Manchester libraries eliminate overdue fines for children, teen booksBy MARK HAYWARD
New Hampshire Union Leader
October 02. 2018 9:18AM
MANCHESTER -- City librarians won’t be depleting children’s piggy banks anymore, after city leaders announced that they have eliminated fines as of Monday on books and other library materials designated for children and young adults.
City library officials said they made the change after speaking to parents who said they weren’t library users because they were unable to pay fines. City leaders also said the elimination of the 25-cents-a-day fine should help encourage literacy and learning.
“No child should be unable to engage in learning because of their family’s income level,” Mayor Joyce Craig said in a statement.
Manchester is not the first library to take such a step, according to the New Hampshire Library Association. Libraries in Goffstown and Salem have eliminated fines for children’s materials, said NHLA President Sylvie Brikiatis.
Libraries in Bow, Stratham and Windham have gone further and eliminated overdue fines on most materials, with a few exceptions — DVDs, e-readers or specialty items such as telescopes.
Some libraries in northern New Hampshire have never charged fines for overdue material, she said.
“The small amount we’re losing in fines we’re gaining in goodwill,” said Brikiatis, who is also director of the Nesmith Library in Windham. She said a few patrons have made small donations when the librarian told them they didn’t have to pay a fine. And there’s been no significant increase in overdue books.
In Manchester, fines no longer apply for some 20,000 items designated for children and young adults. That includes books, DVDs of children’s movies such as Harry Potter and Disney, and video games including sports and Lego games.
Kids just won’t be able to walk away with library materials, according to Karyn Isleb, head of youth services at the library. Children or adults must still check out items. After 60 days, the library card holder won’t be able to check out additional materials until the items are returned or replaced.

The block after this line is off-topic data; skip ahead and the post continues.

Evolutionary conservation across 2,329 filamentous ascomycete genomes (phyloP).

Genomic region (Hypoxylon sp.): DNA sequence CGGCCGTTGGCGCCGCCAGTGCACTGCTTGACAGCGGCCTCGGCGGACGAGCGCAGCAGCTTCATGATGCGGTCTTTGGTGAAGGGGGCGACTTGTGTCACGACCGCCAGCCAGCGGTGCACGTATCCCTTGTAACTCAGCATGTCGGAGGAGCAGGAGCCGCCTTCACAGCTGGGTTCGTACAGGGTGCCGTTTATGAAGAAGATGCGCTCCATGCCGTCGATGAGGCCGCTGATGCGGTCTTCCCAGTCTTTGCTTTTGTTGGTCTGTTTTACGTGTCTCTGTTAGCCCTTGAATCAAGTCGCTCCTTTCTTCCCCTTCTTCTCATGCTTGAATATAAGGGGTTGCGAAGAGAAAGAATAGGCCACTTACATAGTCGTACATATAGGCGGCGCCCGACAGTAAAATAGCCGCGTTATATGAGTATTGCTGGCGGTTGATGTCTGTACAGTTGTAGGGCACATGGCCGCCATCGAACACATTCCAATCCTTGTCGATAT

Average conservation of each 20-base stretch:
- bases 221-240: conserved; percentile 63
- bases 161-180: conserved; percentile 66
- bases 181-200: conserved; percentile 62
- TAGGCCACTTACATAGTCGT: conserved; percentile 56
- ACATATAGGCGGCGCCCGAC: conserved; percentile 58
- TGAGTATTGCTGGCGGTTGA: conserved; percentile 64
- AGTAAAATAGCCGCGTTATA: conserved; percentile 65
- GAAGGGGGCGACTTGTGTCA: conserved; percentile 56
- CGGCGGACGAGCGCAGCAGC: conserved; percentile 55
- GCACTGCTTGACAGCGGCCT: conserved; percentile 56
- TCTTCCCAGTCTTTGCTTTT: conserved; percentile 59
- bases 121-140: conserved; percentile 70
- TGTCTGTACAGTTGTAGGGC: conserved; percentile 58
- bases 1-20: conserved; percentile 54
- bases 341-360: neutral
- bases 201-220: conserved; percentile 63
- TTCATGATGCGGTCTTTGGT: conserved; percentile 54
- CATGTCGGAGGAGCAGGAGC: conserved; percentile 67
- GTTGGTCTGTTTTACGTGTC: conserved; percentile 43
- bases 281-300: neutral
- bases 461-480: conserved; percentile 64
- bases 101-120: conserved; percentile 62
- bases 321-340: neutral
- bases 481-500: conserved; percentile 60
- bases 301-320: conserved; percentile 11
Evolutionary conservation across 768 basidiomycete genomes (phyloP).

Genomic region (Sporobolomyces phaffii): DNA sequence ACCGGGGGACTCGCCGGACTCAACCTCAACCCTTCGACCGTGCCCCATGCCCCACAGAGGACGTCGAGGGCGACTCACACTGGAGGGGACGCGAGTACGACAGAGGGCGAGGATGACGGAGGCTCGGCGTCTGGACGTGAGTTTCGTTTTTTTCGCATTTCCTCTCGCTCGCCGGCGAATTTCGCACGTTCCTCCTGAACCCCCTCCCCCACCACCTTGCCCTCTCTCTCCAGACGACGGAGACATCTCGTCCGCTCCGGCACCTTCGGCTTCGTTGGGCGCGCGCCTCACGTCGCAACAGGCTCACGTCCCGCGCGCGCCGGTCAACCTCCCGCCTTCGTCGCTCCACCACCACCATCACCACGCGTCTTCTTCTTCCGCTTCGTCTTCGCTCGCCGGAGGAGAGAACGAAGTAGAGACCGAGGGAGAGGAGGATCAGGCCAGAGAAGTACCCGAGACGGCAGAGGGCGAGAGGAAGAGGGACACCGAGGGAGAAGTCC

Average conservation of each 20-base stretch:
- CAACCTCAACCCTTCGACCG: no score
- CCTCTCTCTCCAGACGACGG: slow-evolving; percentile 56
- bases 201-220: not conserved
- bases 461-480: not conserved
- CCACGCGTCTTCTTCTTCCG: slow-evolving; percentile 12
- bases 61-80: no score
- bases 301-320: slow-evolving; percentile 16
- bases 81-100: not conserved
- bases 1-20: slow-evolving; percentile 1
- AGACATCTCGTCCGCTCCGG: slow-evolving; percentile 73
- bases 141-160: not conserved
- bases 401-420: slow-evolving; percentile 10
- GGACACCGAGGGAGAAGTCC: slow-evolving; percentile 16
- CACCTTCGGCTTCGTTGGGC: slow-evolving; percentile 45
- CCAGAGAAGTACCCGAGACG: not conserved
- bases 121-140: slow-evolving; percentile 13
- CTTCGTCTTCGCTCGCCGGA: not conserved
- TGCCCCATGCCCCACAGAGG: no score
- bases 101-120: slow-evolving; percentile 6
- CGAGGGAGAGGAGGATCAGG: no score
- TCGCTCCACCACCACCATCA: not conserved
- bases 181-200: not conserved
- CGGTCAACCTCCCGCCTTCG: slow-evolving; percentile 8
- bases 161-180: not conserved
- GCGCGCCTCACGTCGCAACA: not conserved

Of the 10,000 youth library accounts in Manchester, nearly a third — 3,200 — owe fines of $10 or more and have had their account frozen, Isleb said. They will be reviewed on a case-by-case basis, she said.
“We’re taking down a barrier to kids who are unable to come to the library,” Isleb said.
During the previous budget year, fines on children and teen materials generated $8,000 out of an overall $28,000 in overdue fines, she said.
Kids aren’t the only ones who don’t pay their fines.
Alderman Keith Hirschmann said aldermen routinely write off fines, fees and bills that people can’t pay, mostly because of bankruptcy. They include fire alarm fees, building permit fees and charges for hiring an off-duty police officer on construction sites.
Hirschmann said he grew up poor and wouldn’t want inability to pay to prevent a kid from getting a book.
“I want to be compassionate about it,” he said.
But aren’t children losing a valuable lesson about responsibility and deadlines?
Isleb said children still learn responsibility because they have to return their books. And it was parents, not children, who paid the fines most of the time, she said.
“I’m not sure as a library we’re responsible for teaching children that. That’s up to the parents,” Brikiatis said. She said the lesson is still there; that the children are borrowing a community resource and they’re expected to return it when they’re done.
“Children don’t control their own destiny,” Brikiatis said. “They can’t drop off books themselves.”